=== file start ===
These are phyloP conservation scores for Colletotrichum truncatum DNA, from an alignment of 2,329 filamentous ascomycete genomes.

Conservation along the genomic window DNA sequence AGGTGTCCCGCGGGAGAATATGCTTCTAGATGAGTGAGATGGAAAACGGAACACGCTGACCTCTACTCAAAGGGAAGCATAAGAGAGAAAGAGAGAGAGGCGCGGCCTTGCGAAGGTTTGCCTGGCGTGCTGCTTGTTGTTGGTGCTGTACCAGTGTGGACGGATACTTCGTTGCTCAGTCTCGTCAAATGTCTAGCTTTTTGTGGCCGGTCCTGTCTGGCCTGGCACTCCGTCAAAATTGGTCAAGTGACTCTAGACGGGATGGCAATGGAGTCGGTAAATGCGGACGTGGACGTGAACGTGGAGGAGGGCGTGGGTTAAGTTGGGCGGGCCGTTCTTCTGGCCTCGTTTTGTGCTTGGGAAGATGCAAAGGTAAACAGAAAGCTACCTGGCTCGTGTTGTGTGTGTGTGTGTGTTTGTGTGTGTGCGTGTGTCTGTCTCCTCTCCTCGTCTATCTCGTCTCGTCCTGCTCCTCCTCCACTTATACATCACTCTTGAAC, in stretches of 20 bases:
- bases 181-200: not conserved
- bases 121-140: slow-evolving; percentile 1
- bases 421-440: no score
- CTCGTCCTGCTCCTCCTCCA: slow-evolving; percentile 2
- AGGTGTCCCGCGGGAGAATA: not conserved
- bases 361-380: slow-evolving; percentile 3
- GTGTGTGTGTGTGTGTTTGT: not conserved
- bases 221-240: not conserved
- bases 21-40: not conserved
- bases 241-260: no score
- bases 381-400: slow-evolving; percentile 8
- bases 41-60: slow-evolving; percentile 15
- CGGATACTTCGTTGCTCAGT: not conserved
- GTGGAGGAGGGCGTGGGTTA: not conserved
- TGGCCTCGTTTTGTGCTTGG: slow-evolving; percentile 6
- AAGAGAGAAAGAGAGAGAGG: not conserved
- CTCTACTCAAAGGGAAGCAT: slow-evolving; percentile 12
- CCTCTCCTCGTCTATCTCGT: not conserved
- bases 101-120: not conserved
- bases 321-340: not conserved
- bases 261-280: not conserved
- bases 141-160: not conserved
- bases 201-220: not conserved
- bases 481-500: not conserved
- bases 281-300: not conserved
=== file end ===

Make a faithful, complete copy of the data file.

These are phyloP conservation scores for Colletotrichum truncatum DNA, from an alignment of 2,329 filamentous ascomycete genomes.

Conservation along the genomic window DNA sequence AGGTGTCCCGCGGGAGAATATGCTTCTAGATGAGTGAGATGGAAAACGGAACACGCTGACCTCTACTCAAAGGGAAGCATAAGAGAGAAAGAGAGAGAGGCGCGGCCTTGCGAAGGTTTGCCTGGCGTGCTGCTTGTTGTTGGTGCTGTACCAGTGTGGACGGATACTTCGTTGCTCAGTCTCGTCAAATGTCTAGCTTTTTGTGGCCGGTCCTGTCTGGCCTGGCACTCCGTCAAAATTGGTCAAGTGACTCTAGACGGGATGGCAATGGAGTCGGTAAATGCGGACGTGGACGTGAACGTGGAGGAGGGCGTGGGTTAAGTTGGGCGGGCCGTTCTTCTGGCCTCGTTTTGTGCTTGGGAAGATGCAAAGGTAAACAGAAAGCTACCTGGCTCGTGTTGTGTGTGTGTGTGTGTTTGTGTGTGTGCGTGTGTCTGTCTCCTCTCCTCGTCTATCTCGTCTCGTCCTGCTCCTCCTCCACTTATACATCACTCTTGAAC, in stretches of 20 bases:
- bases 181-200: not conserved
- bases 121-140: slow-evolving; percentile 1
- bases 421-440: no score
- CTCGTCCTGCTCCTCCTCCA: slow-evolving; percentile 2
- AGGTGTCCCGCGGGAGAATA: not conserved
- bases 361-380: slow-evolving; percentile 3
- GTGTGTGTGTGTGTGTTTGT: not conserved
- bases 221-240: not conserved
- bases 21-40: not conserved
- bases 241-260: no score
- bases 381-400: slow-evolving; percentile 8
- bases 41-60: slow-evolving; percentile 15
- CGGATACTTCGTTGCTCAGT: not conserved
- GTGGAGGAGGGCGTGGGTTA: not conserved
- TGGCCTCGTTTTGTGCTTGG: slow-evolving; percentile 6
- AAGAGAGAAAGAGAGAGAGG: not conserved
- CTCTACTCAAAGGGAAGCAT: slow-evolving; percentile 12
- CCTCTCCTCGTCTATCTCGT: not conserved
- bases 101-120: not conserved
- bases 321-340: not conserved
- bases 261-280: not conserved
- bases 141-160: not conserved
- bases 201-220: not conserved
- bases 481-500: not conserved
- bases 281-300: not conserved